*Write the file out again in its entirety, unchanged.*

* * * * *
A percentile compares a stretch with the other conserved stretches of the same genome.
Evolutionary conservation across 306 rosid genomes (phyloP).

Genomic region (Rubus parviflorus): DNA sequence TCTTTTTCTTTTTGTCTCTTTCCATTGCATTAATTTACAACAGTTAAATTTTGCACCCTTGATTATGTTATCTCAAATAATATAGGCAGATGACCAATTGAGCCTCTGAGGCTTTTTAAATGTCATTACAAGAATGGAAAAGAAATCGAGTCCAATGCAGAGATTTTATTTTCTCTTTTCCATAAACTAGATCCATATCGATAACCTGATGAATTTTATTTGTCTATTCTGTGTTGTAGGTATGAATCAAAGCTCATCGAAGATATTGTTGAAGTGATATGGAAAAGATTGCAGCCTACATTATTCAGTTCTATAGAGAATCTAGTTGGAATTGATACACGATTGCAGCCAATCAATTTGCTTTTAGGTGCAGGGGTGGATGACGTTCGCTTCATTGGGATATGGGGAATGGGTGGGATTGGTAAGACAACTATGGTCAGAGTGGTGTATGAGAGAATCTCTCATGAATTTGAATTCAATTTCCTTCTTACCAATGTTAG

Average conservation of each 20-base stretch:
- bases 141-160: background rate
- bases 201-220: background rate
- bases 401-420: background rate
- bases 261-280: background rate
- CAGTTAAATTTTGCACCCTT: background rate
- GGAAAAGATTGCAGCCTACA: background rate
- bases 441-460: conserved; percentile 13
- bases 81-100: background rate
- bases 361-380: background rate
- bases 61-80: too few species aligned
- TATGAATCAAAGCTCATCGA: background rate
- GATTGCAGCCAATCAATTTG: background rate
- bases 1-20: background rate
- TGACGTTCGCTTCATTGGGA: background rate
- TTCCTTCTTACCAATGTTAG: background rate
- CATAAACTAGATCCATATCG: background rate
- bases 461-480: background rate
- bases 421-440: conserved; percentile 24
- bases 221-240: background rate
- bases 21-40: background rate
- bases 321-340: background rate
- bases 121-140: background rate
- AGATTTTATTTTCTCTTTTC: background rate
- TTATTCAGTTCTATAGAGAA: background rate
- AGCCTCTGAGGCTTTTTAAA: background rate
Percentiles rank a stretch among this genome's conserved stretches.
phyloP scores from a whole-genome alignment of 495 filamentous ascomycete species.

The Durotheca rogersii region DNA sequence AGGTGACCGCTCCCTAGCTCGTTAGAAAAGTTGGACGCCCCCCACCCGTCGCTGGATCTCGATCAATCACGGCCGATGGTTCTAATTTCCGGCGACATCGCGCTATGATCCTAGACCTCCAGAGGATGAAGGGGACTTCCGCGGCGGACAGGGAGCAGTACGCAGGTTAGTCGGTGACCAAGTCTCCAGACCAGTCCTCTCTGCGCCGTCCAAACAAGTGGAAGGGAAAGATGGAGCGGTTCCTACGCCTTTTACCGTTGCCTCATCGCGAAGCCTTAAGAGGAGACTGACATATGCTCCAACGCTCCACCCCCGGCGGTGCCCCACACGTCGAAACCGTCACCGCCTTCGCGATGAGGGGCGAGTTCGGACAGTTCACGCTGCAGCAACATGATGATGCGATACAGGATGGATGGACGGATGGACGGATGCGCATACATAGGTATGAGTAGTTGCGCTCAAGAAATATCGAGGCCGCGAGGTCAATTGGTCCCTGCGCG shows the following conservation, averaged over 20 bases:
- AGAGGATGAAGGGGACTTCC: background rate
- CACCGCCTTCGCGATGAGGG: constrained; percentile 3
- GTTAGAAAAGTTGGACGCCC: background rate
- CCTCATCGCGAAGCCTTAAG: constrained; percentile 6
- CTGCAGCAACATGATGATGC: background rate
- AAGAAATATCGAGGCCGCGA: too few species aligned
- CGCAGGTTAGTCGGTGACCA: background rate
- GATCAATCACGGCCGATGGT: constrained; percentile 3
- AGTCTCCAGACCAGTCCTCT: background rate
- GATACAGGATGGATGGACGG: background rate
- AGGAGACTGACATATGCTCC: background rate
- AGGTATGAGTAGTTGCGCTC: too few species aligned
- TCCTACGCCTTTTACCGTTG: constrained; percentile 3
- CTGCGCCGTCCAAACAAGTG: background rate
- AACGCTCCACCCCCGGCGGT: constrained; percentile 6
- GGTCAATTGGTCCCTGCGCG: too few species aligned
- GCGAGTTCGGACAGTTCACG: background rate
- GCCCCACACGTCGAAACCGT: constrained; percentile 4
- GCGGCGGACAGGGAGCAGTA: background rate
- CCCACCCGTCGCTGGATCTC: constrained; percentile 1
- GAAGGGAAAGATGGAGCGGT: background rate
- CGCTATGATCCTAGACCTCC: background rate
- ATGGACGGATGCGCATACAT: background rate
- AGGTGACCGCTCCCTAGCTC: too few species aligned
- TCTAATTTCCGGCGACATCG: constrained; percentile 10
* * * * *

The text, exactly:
A percentile compares a stretch with the other conserved stretches of the same genome.
Evolutionary conservation across 306 rosid genomes (phyloP).

Genomic region (Rubus parviflorus): DNA sequence TCTTTTTCTTTTTGTCTCTTTCCATTGCATTAATTTACAACAGTTAAATTTTGCACCCTTGATTATGTTATCTCAAATAATATAGGCAGATGACCAATTGAGCCTCTGAGGCTTTTTAAATGTCATTACAAGAATGGAAAAGAAATCGAGTCCAATGCAGAGATTTTATTTTCTCTTTTCCATAAACTAGATCCATATCGATAACCTGATGAATTTTATTTGTCTATTCTGTGTTGTAGGTATGAATCAAAGCTCATCGAAGATATTGTTGAAGTGATATGGAAAAGATTGCAGCCTACATTATTCAGTTCTATAGAGAATCTAGTTGGAATTGATACACGATTGCAGCCAATCAATTTGCTTTTAGGTGCAGGGGTGGATGACGTTCGCTTCATTGGGATATGGGGAATGGGTGGGATTGGTAAGACAACTATGGTCAGAGTGGTGTATGAGAGAATCTCTCATGAATTTGAATTCAATTTCCTTCTTACCAATGTTAG

Average conservation of each 20-base stretch:
- bases 141-160: background rate
- bases 201-220: background rate
- bases 401-420: background rate
- bases 261-280: background rate
- CAGTTAAATTTTGCACCCTT: background rate
- GGAAAAGATTGCAGCCTACA: background rate
- bases 441-460: conserved; percentile 13
- bases 81-100: background rate
- bases 361-380: background rate
- bases 61-80: too few species aligned
- TATGAATCAAAGCTCATCGA: background rate
- GATTGCAGCCAATCAATTTG: background rate
- bases 1-20: background rate
- TGACGTTCGCTTCATTGGGA: background rate
- TTCCTTCTTACCAATGTTAG: background rate
- CATAAACTAGATCCATATCG: background rate
- bases 461-480: background rate
- bases 421-440: conserved; percentile 24
- bases 221-240: background rate
- bases 21-40: background rate
- bases 321-340: background rate
- bases 121-140: background rate
- AGATTTTATTTTCTCTTTTC: background rate
- TTATTCAGTTCTATAGAGAA: background rate
- AGCCTCTGAGGCTTTTTAAA: background rate
Percentiles rank a stretch among this genome's conserved stretches.
phyloP scores from a whole-genome alignment of 495 filamentous ascomycete species.

The Durotheca rogersii region DNA sequence AGGTGACCGCTCCCTAGCTCGTTAGAAAAGTTGGACGCCCCCCACCCGTCGCTGGATCTCGATCAATCACGGCCGATGGTTCTAATTTCCGGCGACATCGCGCTATGATCCTAGACCTCCAGAGGATGAAGGGGACTTCCGCGGCGGACAGGGAGCAGTACGCAGGTTAGTCGGTGACCAAGTCTCCAGACCAGTCCTCTCTGCGCCGTCCAAACAAGTGGAAGGGAAAGATGGAGCGGTTCCTACGCCTTTTACCGTTGCCTCATCGCGAAGCCTTAAGAGGAGACTGACATATGCTCCAACGCTCCACCCCCGGCGGTGCCCCACACGTCGAAACCGTCACCGCCTTCGCGATGAGGGGCGAGTTCGGACAGTTCACGCTGCAGCAACATGATGATGCGATACAGGATGGATGGACGGATGGACGGATGCGCATACATAGGTATGAGTAGTTGCGCTCAAGAAATATCGAGGCCGCGAGGTCAATTGGTCCCTGCGCG shows the following conservation, averaged over 20 bases:
- AGAGGATGAAGGGGACTTCC: background rate
- CACCGCCTTCGCGATGAGGG: constrained; percentile 3
- GTTAGAAAAGTTGGACGCCC: background rate
- CCTCATCGCGAAGCCTTAAG: constrained; percentile 6
- CTGCAGCAACATGATGATGC: background rate
- AAGAAATATCGAGGCCGCGA: too few species aligned
- CGCAGGTTAGTCGGTGACCA: background rate
- GATCAATCACGGCCGATGGT: constrained; percentile 3
- AGTCTCCAGACCAGTCCTCT: background rate
- GATACAGGATGGATGGACGG: background rate
- AGGAGACTGACATATGCTCC: background rate
- AGGTATGAGTAGTTGCGCTC: too few species aligned
- TCCTACGCCTTTTACCGTTG: constrained; percentile 3
- CTGCGCCGTCCAAACAAGTG: background rate
- AACGCTCCACCCCCGGCGGT: constrained; percentile 6
- GGTCAATTGGTCCCTGCGCG: too few species aligned
- GCGAGTTCGGACAGTTCACG: background rate
- GCCCCACACGTCGAAACCGT: constrained; percentile 4
- GCGGCGGACAGGGAGCAGTA: background rate
- CCCACCCGTCGCTGGATCTC: constrained; percentile 1
- GAAGGGAAAGATGGAGCGGT: background rate
- CGCTATGATCCTAGACCTCC: background rate
- ATGGACGGATGCGCATACAT: background rate
- AGGTGACCGCTCCCTAGCTC: too few species aligned
- TCTAATTTCCGGCGACATCG: constrained; percentile 10